California Salinity Legislation
10/12/2009 GAAS:613:09 FOR IMMEDIATE RELEASE
Gov. Schwarzenegger Signs Legislation to Protect Environment, Create Jobs
Furthering his commitment to protecting the environment and the economy, Governor Arnold Schwarzenegger announced he has signed legislation that will reduce California’s greenhouse gas emissions and create thousands of new jobs in the state.
“California is a leader in fighting global warming and protecting our environment,” said Governor Schwarzenegger. “And, we are showing the rest of the nation and the world that you can protect the environment and the economy at the same time. That is why I am signing this package of bills – so local economies will benefit from the creation of thousands of new jobs while we continue to lay the groundwork for California to meet our renewable energy and environmental goals.”
The Governor signed the following bills to reduce greenhouse gas emissions and create jobs in California:
- AB 1366 by Assembly member Mike Feuer (D-Los Angeles) will improve water quality by addressing the problem of excess salinity caused by residential water softeners. The bill gives greater discretion to local water agencies where surface and groundwater supplies are particularly susceptible to salt contamination with additional authority to manage these salt discharges. The bill applies to the South Coast, Central Coast, San Joaquin Valley, Tulare Lake and the lower half of the Sacramento Valley hydrologic regions.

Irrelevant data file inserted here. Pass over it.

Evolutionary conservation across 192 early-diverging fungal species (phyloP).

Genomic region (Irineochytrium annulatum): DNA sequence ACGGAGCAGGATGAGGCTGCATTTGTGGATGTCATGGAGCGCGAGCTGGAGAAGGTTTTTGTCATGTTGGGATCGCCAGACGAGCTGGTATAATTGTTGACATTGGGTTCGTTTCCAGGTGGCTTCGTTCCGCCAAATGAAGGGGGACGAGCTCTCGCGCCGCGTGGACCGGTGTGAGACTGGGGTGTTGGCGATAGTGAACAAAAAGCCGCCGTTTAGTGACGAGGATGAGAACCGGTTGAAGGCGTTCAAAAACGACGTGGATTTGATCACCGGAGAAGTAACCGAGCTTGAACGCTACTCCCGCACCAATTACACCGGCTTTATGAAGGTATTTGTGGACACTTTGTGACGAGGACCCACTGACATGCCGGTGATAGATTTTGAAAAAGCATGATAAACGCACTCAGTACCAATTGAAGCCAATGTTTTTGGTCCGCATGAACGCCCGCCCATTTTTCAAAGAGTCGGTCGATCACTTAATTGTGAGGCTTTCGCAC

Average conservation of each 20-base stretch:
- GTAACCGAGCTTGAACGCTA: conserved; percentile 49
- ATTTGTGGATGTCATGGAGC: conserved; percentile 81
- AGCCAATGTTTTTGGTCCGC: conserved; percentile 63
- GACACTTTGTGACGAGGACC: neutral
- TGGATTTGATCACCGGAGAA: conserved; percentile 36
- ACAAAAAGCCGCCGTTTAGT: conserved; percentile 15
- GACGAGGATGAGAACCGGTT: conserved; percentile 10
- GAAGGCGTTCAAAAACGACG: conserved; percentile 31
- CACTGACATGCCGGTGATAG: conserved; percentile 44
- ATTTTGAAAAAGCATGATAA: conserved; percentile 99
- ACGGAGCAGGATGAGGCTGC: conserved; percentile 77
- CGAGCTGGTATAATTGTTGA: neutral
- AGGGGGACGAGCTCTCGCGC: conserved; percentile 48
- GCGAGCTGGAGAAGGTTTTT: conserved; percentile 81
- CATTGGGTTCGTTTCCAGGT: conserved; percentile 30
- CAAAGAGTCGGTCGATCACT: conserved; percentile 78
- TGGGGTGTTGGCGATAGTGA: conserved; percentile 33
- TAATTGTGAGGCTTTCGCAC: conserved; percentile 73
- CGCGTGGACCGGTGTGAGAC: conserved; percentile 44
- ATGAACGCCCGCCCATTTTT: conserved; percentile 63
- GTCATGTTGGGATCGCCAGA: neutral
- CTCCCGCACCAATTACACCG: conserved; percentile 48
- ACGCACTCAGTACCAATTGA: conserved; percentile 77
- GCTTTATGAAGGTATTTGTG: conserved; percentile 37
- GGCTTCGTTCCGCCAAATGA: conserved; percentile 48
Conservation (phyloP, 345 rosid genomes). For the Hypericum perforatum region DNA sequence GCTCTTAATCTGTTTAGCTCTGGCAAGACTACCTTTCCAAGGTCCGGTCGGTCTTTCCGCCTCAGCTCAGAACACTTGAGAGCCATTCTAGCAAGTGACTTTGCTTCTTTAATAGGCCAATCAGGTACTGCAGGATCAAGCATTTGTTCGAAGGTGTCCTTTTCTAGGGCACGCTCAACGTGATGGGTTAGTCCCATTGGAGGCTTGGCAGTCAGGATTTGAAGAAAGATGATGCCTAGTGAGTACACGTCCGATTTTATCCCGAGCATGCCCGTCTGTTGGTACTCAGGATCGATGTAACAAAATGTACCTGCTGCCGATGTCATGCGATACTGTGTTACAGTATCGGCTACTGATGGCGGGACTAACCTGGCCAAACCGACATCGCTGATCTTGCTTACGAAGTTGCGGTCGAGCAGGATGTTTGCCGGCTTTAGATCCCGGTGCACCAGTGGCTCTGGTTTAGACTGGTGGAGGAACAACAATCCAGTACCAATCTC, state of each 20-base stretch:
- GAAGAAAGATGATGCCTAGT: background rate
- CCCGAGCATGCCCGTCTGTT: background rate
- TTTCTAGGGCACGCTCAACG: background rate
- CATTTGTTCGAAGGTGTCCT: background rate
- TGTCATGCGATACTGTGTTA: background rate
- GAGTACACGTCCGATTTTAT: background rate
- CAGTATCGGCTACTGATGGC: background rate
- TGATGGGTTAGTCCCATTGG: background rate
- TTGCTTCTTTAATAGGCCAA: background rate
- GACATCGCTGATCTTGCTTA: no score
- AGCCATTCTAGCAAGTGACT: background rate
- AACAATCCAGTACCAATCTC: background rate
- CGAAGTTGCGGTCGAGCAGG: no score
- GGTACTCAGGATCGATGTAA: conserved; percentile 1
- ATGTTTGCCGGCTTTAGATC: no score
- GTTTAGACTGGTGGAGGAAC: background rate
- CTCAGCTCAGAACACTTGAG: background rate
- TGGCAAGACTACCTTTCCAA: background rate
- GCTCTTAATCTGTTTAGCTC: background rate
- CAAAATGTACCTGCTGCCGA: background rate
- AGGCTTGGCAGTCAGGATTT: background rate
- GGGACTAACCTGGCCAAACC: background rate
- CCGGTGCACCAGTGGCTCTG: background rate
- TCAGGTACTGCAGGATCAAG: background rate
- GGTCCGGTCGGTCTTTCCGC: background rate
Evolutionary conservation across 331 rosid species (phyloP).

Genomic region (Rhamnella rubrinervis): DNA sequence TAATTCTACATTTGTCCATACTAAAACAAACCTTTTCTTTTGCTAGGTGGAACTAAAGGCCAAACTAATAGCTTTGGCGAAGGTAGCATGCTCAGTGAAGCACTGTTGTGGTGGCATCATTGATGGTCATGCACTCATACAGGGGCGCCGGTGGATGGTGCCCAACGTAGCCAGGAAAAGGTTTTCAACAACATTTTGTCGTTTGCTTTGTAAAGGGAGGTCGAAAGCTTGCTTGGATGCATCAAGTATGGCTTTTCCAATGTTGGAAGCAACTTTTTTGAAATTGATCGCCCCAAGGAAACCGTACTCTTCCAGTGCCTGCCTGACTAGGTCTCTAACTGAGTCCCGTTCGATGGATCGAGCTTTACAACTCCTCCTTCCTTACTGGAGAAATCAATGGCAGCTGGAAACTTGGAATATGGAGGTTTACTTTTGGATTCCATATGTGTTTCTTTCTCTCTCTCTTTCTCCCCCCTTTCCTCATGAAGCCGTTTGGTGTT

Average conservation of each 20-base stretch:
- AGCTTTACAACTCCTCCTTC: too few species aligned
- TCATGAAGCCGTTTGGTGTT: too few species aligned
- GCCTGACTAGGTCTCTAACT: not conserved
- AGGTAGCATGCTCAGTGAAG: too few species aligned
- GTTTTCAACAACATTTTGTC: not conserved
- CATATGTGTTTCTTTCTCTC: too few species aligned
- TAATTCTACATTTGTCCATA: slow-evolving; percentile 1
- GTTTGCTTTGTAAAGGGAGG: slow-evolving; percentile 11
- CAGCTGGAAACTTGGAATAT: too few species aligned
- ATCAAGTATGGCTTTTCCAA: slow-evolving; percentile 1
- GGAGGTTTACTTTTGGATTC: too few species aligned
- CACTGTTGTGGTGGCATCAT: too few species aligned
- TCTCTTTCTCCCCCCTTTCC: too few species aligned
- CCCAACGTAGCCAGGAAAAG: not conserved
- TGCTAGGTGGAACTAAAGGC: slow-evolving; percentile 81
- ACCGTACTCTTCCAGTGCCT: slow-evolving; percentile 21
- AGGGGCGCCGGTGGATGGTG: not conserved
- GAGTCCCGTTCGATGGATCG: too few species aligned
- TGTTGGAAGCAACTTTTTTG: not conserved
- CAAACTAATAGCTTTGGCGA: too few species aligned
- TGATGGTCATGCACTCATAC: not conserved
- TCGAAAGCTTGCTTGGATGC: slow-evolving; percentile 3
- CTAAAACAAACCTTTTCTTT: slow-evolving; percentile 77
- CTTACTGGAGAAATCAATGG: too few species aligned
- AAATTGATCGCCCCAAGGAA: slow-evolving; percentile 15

- AB 758 authored by Assembly member Nancy Skinner (D-Berkeley) and Assembly Speaker Karen Bass (D-Los Angeles) to reduce California’s greenhouse gas emissions from buildings and create jobs throughout the state in green construction. Specifically, it requires the California Energy Commission (CEC) to establish a regulatory proceeding to develop and implement a comprehensive energy efficiency program for existing residential and nonresidential buildings that will reduce their emissions.
- SB 104 by Senator Jenny Oropeza (D-Long Beach) to reduce harmful greenhouse gas emissions in California by directing the California Air Resources Board (CARB) to regulate nitrogen trifluoride (NF3) and possibly other gases found to be at least as harmful as carbon dioxide. A 2008 study by the University of California, Irvine concluded NF3 has a global-warming potential 17,000 times greater than carbon dioxide. The study also indicated that NF3 persists in the atmosphere for centuries.
- AB 881 by Assembly member Jared Huffman (D-San Rafael) creating the Sonoma County Regional Climate Protection Agency to assist local agencies in Sonoma County to meet greenhouse gas emission reduction goals. The pilot program will allow the Sonoma County Transportation Agency to coordinate with other local public agencies to reduce greenhouse gas emissions in the county by 25 percent below 1990 levels by 2015.
- SB 827 by Senator Roderick D. Wright (D-Inglewood) that, according to the author, will create 60,000 jobs and $4 billion in economic activity in Southern California by modifying a court ordered moratorium on issuing air credits that has halted thousands of projects in the Southern California region.